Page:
CurrentUser could be used to identify the person who logged in to the database. I made good use of that so that people could "sign" their data, or otherwise to identify the user. I think in an accdb database CurrentUser can only return Admin, and would return Admin if ULS is not set up in an mdb database, but at least it won't give you an error.

I believe ULS can still be implemented in a mdb database, and I suppose it would be necessary to continue administering it in a legacy application that uses ULS. You would need to customize the ribbon to add User and Group Permissions and User and Group Accounts at a minimum, because that's how ULS is managed. To implement it in an mdb database that does not have it you would need to create a new mdw file. When opening Access, you would use a command line that includes the full path to MSACCESS.exe, the full path to the mdb application, a "user" switch to identify the user, and a "wrkgrp" switch consisting of the full path to the custom mdw file.

I don't miss ULS, but I did have to create my own system to manage light security, identify the logged on user, and so forth. I doubt it is very secure, but there is no sensitive information in the databases, and it is hard enough to get people to manage the records for which they are responsible. There is little worry that somebody would break in to do extra work. Mostly it is used to show/hide command buttons, allow/disallow edits, and so forth.
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gemmathehusky
post Feb 17 2017, 10:09 AM
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but the underlying issue, is that if you do not have the code to the .exe file, and you do not have the key to the .mdw file - then you will find it difficult.

You could try connecting to the database, and THEN trying to see if a new database could read files from your open database. That might let you "daisy chain" to the data tables.

You could open the database normally, and then kill the session in task manager. That might also let you get to the data tables.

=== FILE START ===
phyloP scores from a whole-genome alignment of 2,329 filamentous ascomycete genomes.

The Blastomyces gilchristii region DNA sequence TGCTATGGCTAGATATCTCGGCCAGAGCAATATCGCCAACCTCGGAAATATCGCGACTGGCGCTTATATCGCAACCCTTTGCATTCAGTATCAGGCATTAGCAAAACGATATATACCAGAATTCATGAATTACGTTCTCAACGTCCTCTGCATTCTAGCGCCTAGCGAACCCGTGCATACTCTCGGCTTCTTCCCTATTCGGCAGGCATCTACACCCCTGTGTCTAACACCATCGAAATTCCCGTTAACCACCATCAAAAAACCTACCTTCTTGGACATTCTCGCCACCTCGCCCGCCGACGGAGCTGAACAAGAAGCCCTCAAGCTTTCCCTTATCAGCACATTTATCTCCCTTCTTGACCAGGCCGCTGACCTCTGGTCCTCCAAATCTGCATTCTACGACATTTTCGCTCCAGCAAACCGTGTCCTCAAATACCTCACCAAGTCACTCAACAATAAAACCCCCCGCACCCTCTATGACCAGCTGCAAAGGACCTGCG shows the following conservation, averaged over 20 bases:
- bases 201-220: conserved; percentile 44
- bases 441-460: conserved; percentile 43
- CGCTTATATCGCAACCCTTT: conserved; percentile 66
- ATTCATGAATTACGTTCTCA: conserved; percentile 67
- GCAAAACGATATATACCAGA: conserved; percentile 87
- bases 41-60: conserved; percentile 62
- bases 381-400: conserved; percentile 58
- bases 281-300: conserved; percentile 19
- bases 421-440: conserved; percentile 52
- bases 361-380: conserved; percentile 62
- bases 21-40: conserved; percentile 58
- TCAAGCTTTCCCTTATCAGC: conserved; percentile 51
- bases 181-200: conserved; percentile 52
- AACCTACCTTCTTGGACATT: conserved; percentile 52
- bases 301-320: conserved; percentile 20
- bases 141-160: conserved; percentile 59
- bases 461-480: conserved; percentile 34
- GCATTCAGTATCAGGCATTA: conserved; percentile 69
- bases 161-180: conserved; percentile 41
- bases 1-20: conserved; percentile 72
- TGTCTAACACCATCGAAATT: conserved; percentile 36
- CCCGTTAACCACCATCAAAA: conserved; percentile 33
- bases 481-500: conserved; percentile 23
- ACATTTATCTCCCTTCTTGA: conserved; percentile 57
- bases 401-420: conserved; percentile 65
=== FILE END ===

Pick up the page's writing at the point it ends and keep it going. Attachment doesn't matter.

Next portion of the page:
Whether you can get the normal application code is a different matter.


Was this solution proprietary? If not, then maybe some support services could recover the database for you.

EverythingAccess does this sort of stuff.

--------------------
Dave (Male)

(Gemma was my dog)
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BruceM
post Feb 17 2017, 10:33 AM
Post#9


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From: Downeast Maine


I got into a digression, and overlooked the final sentence of the OP's second posting. Now that I look at it carefully I am uncertain what is being asked. I am especially puzzled by "and therefore making it secure." If it had been "insecure" I would have understood the concern to be that revealing the password would have made it insecure. Also, I am not sure how much would be revealed in an accde file anyhow. For an accdb file there would have been more reason for concern.

With that uncertainty in mind, one thing to consider is that when an accdb (or accde, I expect) is opened by a command line there is a cmd switch that functions rather like OpenArgs when opening a form, except it applies to an entire database. The Command function returns this value in the database that was opened.

You could have the cmd switch be the Windows logon name. This could be managed via a small "bootstrap" Access database, where an API (or the Environ function) could retrieve the logon name. In the database being opened, a table (linked) that assigns security groups (Admins, Data Entry, Supervisors, etc.) to various users (Windows logon names). If the logged on user is in the Data Entry group, show certain forms and controls. Maybe an expanded set of forms and controls for Supervisors, and so forth.

Other people commenting in this thread clearly know more than I do about encrypting the data files and so forth, so I won't try to add anything else. I just wanted to point out the cmd switch, which can be quite useful, and may have a role to play here.
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Bubsterdoofus
post Feb 17 2017, 12:53 PM
Post#10



Posts: 18
Joined: 18-January 17



Many thanks for the various inputs and points of view guys. I will look into the points raised, and as is inevitably the case with Access do some further research then possibly raise one or two further questions in due course.

I find it an interesting area for discussion as there seems to be many more than one way of skinning this particular cat.


B.